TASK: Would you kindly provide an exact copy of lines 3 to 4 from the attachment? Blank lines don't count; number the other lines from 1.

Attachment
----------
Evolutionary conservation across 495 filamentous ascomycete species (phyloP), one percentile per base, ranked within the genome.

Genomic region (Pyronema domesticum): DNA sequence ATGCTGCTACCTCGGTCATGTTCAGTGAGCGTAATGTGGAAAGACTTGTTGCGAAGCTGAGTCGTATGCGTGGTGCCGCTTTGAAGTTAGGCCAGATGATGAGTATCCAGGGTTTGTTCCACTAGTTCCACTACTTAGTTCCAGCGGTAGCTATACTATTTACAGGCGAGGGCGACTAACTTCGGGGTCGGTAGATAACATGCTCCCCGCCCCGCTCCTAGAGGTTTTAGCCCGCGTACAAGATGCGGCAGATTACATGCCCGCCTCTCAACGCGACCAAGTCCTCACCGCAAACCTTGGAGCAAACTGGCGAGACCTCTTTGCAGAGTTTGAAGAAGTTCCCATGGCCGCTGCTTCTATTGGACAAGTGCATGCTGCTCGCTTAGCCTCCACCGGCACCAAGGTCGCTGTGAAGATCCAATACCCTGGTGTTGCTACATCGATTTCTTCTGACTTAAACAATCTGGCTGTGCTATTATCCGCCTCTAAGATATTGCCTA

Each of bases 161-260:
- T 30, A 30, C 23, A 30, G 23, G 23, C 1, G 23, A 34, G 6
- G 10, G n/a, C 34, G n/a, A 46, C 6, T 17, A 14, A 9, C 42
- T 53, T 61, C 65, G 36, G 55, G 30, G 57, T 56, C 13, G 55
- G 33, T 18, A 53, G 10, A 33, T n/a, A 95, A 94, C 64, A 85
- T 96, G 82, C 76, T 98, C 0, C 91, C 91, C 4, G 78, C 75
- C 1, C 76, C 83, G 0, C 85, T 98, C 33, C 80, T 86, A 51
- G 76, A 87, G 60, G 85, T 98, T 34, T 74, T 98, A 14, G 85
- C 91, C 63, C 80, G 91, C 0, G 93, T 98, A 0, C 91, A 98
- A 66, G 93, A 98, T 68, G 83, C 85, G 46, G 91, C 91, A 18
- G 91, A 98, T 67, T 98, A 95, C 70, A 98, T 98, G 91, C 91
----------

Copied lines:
Each of bases 161-260:
- T 30, A 30, C 23, A 30, G 23, G 23, C 1, G 23, A 34, G 6